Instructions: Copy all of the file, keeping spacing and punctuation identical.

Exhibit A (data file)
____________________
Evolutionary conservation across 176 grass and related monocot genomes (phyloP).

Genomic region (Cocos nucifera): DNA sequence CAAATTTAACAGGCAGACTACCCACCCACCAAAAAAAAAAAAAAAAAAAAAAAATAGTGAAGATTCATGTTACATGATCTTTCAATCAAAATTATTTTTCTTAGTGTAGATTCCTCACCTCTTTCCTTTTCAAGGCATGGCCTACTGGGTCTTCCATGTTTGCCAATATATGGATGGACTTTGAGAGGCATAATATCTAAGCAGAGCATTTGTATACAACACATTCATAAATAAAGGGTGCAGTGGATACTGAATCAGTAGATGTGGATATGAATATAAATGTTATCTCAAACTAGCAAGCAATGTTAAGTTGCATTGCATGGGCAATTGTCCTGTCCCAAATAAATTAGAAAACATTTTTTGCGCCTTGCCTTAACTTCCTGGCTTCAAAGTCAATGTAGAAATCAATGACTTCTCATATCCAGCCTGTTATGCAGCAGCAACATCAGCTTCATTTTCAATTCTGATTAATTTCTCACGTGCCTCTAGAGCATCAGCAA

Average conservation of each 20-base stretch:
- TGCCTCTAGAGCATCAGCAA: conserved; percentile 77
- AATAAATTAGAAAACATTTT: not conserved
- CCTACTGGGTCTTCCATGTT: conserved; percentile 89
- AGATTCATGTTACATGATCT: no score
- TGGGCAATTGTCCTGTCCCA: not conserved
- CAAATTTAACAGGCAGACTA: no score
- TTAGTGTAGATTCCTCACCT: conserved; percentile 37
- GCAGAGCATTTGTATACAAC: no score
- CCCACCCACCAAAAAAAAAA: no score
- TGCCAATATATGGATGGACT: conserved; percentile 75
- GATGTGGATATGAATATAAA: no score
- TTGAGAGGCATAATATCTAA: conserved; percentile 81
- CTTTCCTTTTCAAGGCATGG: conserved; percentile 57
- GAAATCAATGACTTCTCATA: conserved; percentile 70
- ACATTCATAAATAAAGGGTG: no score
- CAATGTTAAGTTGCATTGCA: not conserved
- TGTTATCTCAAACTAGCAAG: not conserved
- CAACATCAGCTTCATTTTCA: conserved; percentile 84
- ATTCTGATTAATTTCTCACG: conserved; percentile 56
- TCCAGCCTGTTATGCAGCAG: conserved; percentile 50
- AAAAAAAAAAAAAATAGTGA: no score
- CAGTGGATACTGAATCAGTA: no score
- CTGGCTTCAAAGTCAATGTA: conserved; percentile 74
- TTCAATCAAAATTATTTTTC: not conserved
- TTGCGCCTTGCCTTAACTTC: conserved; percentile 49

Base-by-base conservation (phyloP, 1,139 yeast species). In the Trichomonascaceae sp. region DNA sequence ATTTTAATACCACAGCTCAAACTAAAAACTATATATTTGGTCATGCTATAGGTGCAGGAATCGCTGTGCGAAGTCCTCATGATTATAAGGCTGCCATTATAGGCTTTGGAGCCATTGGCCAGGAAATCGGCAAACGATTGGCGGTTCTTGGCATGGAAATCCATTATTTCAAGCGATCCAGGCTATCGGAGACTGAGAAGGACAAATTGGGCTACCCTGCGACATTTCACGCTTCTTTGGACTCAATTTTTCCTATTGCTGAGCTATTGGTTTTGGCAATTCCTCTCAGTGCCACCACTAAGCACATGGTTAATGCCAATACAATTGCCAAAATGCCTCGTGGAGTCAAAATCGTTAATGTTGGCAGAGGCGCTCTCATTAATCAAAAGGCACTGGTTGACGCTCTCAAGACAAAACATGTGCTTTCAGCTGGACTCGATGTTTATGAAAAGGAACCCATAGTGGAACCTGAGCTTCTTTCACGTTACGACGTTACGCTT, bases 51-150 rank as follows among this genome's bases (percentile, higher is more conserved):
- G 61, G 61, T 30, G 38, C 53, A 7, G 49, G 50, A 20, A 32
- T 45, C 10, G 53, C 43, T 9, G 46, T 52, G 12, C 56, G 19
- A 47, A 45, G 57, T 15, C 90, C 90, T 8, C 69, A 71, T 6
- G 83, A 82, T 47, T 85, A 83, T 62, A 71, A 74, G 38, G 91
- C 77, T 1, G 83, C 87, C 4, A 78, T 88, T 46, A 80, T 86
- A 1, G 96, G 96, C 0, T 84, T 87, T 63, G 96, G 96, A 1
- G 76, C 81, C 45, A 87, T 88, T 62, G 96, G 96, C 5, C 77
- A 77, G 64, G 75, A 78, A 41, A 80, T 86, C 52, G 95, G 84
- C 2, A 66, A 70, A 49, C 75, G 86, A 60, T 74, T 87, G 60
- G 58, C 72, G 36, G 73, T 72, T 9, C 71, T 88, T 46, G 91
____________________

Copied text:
Evolutionary conservation across 176 grass and related monocot genomes (phyloP).

Genomic region (Cocos nucifera): DNA sequence CAAATTTAACAGGCAGACTACCCACCCACCAAAAAAAAAAAAAAAAAAAAAAAATAGTGAAGATTCATGTTACATGATCTTTCAATCAAAATTATTTTTCTTAGTGTAGATTCCTCACCTCTTTCCTTTTCAAGGCATGGCCTACTGGGTCTTCCATGTTTGCCAATATATGGATGGACTTTGAGAGGCATAATATCTAAGCAGAGCATTTGTATACAACACATTCATAAATAAAGGGTGCAGTGGATACTGAATCAGTAGATGTGGATATGAATATAAATGTTATCTCAAACTAGCAAGCAATGTTAAGTTGCATTGCATGGGCAATTGTCCTGTCCCAAATAAATTAGAAAACATTTTTTGCGCCTTGCCTTAACTTCCTGGCTTCAAAGTCAATGTAGAAATCAATGACTTCTCATATCCAGCCTGTTATGCAGCAGCAACATCAGCTTCATTTTCAATTCTGATTAATTTCTCACGTGCCTCTAGAGCATCAGCAA

Average conservation of each 20-base stretch:
- TGCCTCTAGAGCATCAGCAA: conserved; percentile 77
- AATAAATTAGAAAACATTTT: not conserved
- CCTACTGGGTCTTCCATGTT: conserved; percentile 89
- AGATTCATGTTACATGATCT: no score
- TGGGCAATTGTCCTGTCCCA: not conserved
- CAAATTTAACAGGCAGACTA: no score
- TTAGTGTAGATTCCTCACCT: conserved; percentile 37
- GCAGAGCATTTGTATACAAC: no score
- CCCACCCACCAAAAAAAAAA: no score
- TGCCAATATATGGATGGACT: conserved; percentile 75
- GATGTGGATATGAATATAAA: no score
- TTGAGAGGCATAATATCTAA: conserved; percentile 81
- CTTTCCTTTTCAAGGCATGG: conserved; percentile 57
- GAAATCAATGACTTCTCATA: conserved; percentile 70
- ACATTCATAAATAAAGGGTG: no score
- CAATGTTAAGTTGCATTGCA: not conserved
- TGTTATCTCAAACTAGCAAG: not conserved
- CAACATCAGCTTCATTTTCA: conserved; percentile 84
- ATTCTGATTAATTTCTCACG: conserved; percentile 56
- TCCAGCCTGTTATGCAGCAG: conserved; percentile 50
- AAAAAAAAAAAAAATAGTGA: no score
- CAGTGGATACTGAATCAGTA: no score
- CTGGCTTCAAAGTCAATGTA: conserved; percentile 74
- TTCAATCAAAATTATTTTTC: not conserved
- TTGCGCCTTGCCTTAACTTC: conserved; percentile 49

Base-by-base conservation (phyloP, 1,139 yeast species). In the Trichomonascaceae sp. region DNA sequence ATTTTAATACCACAGCTCAAACTAAAAACTATATATTTGGTCATGCTATAGGTGCAGGAATCGCTGTGCGAAGTCCTCATGATTATAAGGCTGCCATTATAGGCTTTGGAGCCATTGGCCAGGAAATCGGCAAACGATTGGCGGTTCTTGGCATGGAAATCCATTATTTCAAGCGATCCAGGCTATCGGAGACTGAGAAGGACAAATTGGGCTACCCTGCGACATTTCACGCTTCTTTGGACTCAATTTTTCCTATTGCTGAGCTATTGGTTTTGGCAATTCCTCTCAGTGCCACCACTAAGCACATGGTTAATGCCAATACAATTGCCAAAATGCCTCGTGGAGTCAAAATCGTTAATGTTGGCAGAGGCGCTCTCATTAATCAAAAGGCACTGGTTGACGCTCTCAAGACAAAACATGTGCTTTCAGCTGGACTCGATGTTTATGAAAAGGAACCCATAGTGGAACCTGAGCTTCTTTCACGTTACGACGTTACGCTT, bases 51-150 rank as follows among this genome's bases (percentile, higher is more conserved):
- G 61, G 61, T 30, G 38, C 53, A 7, G 49, G 50, A 20, A 32
- T 45, C 10, G 53, C 43, T 9, G 46, T 52, G 12, C 56, G 19
- A 47, A 45, G 57, T 15, C 90, C 90, T 8, C 69, A 71, T 6
- G 83, A 82, T 47, T 85, A 83, T 62, A 71, A 74, G 38, G 91
- C 77, T 1, G 83, C 87, C 4, A 78, T 88, T 46, A 80, T 86
- A 1, G 96, G 96, C 0, T 84, T 87, T 63, G 96, G 96, A 1
- G 76, C 81, C 45, A 87, T 88, T 62, G 96, G 96, C 5, C 77
- A 77, G 64, G 75, A 78, A 41, A 80, T 86, C 52, G 95, G 84
- C 2, A 66, A 70, A 49, C 75, G 86, A 60, T 74, T 87, G 60
- G 58, C 72, G 36, G 73, T 72, T 9, C 71, T 88, T 46, G 91